The beautiful painted buildings in Chefchaouen

Our guides led us through the maze of narrow, winding streets while we did our best to capture the unique beauty of Chefchaouen in photos.

The city has many shops selling traditional handicrafts, including colorful woven blankets, leather goods, and artwork, so it’s a great place to buy souvenirs and gifts.

A narrow street with artisan crafts displayed on each side
Crafts lining the narrow streets of Chefchaouen

We had lunch on the outdoor terrace of a restaurant overlooking Plaza Uta El-Hammam, Chefchaouen’s main square. If you have time, you can visit the Casbah Museum, located in the square. But the best thing to do here is simply take your time and enjoy wandering!

A bright blue door with colorful tile steps leading up to it
One of the many ornate entryways in Chefchaouen

After spending the afternoon in Chefchaouen, our guide delivered us back to the Tangier ferry terminal in plenty of time for our 18:00 departure.

Our Tour Guide in Morocco

Our private, customized tour was with Nabil Tangier Tour. I had seen dozens of recommendations for Nabil from members of the military community where we live, so I felt very comfortable choosing him for this special visit with my family.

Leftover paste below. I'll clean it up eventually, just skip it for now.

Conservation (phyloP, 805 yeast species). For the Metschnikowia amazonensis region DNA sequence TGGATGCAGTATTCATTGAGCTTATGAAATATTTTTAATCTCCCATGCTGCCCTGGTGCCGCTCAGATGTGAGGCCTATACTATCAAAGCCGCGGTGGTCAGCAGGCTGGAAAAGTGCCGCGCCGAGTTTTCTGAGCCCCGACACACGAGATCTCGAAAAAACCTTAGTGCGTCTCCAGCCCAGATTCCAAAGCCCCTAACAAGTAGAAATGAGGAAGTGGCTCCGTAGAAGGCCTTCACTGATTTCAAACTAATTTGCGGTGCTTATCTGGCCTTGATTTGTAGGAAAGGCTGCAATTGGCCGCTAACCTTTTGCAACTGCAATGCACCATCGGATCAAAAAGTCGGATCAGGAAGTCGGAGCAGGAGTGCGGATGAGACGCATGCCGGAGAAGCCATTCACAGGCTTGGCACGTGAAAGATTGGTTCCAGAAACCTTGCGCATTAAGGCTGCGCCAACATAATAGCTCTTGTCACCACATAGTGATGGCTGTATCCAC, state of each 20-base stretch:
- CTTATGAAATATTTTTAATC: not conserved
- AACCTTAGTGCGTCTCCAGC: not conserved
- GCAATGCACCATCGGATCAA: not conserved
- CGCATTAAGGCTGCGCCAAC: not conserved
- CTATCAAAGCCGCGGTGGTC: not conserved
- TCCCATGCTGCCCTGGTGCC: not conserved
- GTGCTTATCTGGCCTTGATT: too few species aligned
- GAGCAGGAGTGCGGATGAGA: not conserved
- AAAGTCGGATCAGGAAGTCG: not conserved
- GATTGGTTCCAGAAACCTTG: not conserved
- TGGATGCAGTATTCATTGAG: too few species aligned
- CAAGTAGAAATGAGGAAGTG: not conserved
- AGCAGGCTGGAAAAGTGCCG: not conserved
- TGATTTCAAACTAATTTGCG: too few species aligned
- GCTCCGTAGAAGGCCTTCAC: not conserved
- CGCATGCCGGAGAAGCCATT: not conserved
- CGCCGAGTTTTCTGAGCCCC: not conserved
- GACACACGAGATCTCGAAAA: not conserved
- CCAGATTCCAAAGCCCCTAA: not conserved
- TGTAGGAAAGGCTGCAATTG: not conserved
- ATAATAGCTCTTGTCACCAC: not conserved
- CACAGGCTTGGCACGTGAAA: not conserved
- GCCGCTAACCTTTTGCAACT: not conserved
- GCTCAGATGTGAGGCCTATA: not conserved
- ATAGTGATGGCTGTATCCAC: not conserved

Just as others had said, the tour was fantastic! We appreciated having local guides who grew up and live in Tangier. Some of the best parts of the tour were their personal stories and experiences.

The van was clean and comfortable, so it was a relaxing way to see the highlights of Tangier. Our driver seemed to magically appear in front of us whenever we were ready to hop in, so we never had to walk back to our starting point.

Also, we had our luggage with us both days, and we left our bags in the van each time we got out. The driver always stayed with the van, so we felt safe leaving our belongings.

It’s worth noting that my husband and I seldom do organized tours when we travel, because we usually prefer to explore on our own. Also, we don’t like to bring the crowds with us.

In this case, I chose to do a tour with my aunt and cousin because none of us had ever been to Morocco, and we wanted an introduction from a local guide. Plus, we were not sure how safe we would feel. (We felt very safe with Nabil and his team.)

On the ferry ride back to Spain, we met some folks who had done one of the group tours through FRS, the ferry company. They had spent the day in a large coach bus full of tourists from various countries, and the guide repeated every explanation in five different languages. It sounded like the exact type of tour I avoid, so I was very glad we opted for a private guide!

Nabil offers members of the US military community a discount off the prices listed on his website. (Note: you can also contact him via e-mail at nabilzailachi@yahoo.com or on Facebook.) All tours are customized, and Nabil can take you to more/different places than we visited. For example, he leads hikes to Akchour Waterfalls in Talassemtane National Park (near Chefchaouen), which is on my list for next time!